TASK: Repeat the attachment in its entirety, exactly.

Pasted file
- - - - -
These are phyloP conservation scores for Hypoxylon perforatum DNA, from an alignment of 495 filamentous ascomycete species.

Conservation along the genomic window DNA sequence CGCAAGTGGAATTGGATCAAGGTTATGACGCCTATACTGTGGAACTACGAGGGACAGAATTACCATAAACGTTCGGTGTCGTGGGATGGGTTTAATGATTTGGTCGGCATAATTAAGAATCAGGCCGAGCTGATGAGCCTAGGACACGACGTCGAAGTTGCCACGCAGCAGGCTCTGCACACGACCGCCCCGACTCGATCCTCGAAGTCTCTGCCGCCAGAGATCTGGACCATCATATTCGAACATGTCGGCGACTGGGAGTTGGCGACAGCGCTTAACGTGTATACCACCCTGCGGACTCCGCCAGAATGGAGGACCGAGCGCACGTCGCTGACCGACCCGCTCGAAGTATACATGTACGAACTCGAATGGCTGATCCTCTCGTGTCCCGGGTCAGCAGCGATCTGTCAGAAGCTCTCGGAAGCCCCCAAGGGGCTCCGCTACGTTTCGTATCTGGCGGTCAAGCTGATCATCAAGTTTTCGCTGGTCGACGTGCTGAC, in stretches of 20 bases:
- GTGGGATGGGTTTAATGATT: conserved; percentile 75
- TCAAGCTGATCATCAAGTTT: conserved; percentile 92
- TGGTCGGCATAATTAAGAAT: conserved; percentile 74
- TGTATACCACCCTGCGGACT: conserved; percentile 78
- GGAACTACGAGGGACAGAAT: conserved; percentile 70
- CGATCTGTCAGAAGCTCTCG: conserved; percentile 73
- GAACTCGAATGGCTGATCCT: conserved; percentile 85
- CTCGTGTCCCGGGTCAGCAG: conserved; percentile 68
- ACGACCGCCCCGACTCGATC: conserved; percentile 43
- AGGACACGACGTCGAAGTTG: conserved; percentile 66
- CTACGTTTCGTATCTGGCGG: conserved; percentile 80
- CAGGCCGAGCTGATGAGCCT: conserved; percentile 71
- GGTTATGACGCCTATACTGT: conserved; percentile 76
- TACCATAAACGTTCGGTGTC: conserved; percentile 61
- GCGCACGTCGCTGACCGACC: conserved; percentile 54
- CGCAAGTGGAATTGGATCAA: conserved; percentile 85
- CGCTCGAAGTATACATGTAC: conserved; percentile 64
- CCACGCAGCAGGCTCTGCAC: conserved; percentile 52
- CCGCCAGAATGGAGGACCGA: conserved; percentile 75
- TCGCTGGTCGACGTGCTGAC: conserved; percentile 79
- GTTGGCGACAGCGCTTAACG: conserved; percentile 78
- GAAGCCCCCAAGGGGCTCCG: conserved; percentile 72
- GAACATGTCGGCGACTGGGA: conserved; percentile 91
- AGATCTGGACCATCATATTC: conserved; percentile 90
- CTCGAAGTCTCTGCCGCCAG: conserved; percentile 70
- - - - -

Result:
These are phyloP conservation scores for Hypoxylon perforatum DNA, from an alignment of 495 filamentous ascomycete species.

Conservation along the genomic window DNA sequence CGCAAGTGGAATTGGATCAAGGTTATGACGCCTATACTGTGGAACTACGAGGGACAGAATTACCATAAACGTTCGGTGTCGTGGGATGGGTTTAATGATTTGGTCGGCATAATTAAGAATCAGGCCGAGCTGATGAGCCTAGGACACGACGTCGAAGTTGCCACGCAGCAGGCTCTGCACACGACCGCCCCGACTCGATCCTCGAAGTCTCTGCCGCCAGAGATCTGGACCATCATATTCGAACATGTCGGCGACTGGGAGTTGGCGACAGCGCTTAACGTGTATACCACCCTGCGGACTCCGCCAGAATGGAGGACCGAGCGCACGTCGCTGACCGACCCGCTCGAAGTATACATGTACGAACTCGAATGGCTGATCCTCTCGTGTCCCGGGTCAGCAGCGATCTGTCAGAAGCTCTCGGAAGCCCCCAAGGGGCTCCGCTACGTTTCGTATCTGGCGGTCAAGCTGATCATCAAGTTTTCGCTGGTCGACGTGCTGAC, in stretches of 20 bases:
- GTGGGATGGGTTTAATGATT: conserved; percentile 75
- TCAAGCTGATCATCAAGTTT: conserved; percentile 92
- TGGTCGGCATAATTAAGAAT: conserved; percentile 74
- TGTATACCACCCTGCGGACT: conserved; percentile 78
- GGAACTACGAGGGACAGAAT: conserved; percentile 70
- CGATCTGTCAGAAGCTCTCG: conserved; percentile 73
- GAACTCGAATGGCTGATCCT: conserved; percentile 85
- CTCGTGTCCCGGGTCAGCAG: conserved; percentile 68
- ACGACCGCCCCGACTCGATC: conserved; percentile 43
- AGGACACGACGTCGAAGTTG: conserved; percentile 66
- CTACGTTTCGTATCTGGCGG: conserved; percentile 80
- CAGGCCGAGCTGATGAGCCT: conserved; percentile 71
- GGTTATGACGCCTATACTGT: conserved; percentile 76
- TACCATAAACGTTCGGTGTC: conserved; percentile 61
- GCGCACGTCGCTGACCGACC: conserved; percentile 54
- CGCAAGTGGAATTGGATCAA: conserved; percentile 85
- CGCTCGAAGTATACATGTAC: conserved; percentile 64
- CCACGCAGCAGGCTCTGCAC: conserved; percentile 52
- CCGCCAGAATGGAGGACCGA: conserved; percentile 75
- TCGCTGGTCGACGTGCTGAC: conserved; percentile 79
- GTTGGCGACAGCGCTTAACG: conserved; percentile 78
- GAAGCCCCCAAGGGGCTCCG: conserved; percentile 72
- GAACATGTCGGCGACTGGGA: conserved; percentile 91
- AGATCTGGACCATCATATTC: conserved; percentile 90
- CTCGAAGTCTCTGCCGCCAG: conserved; percentile 70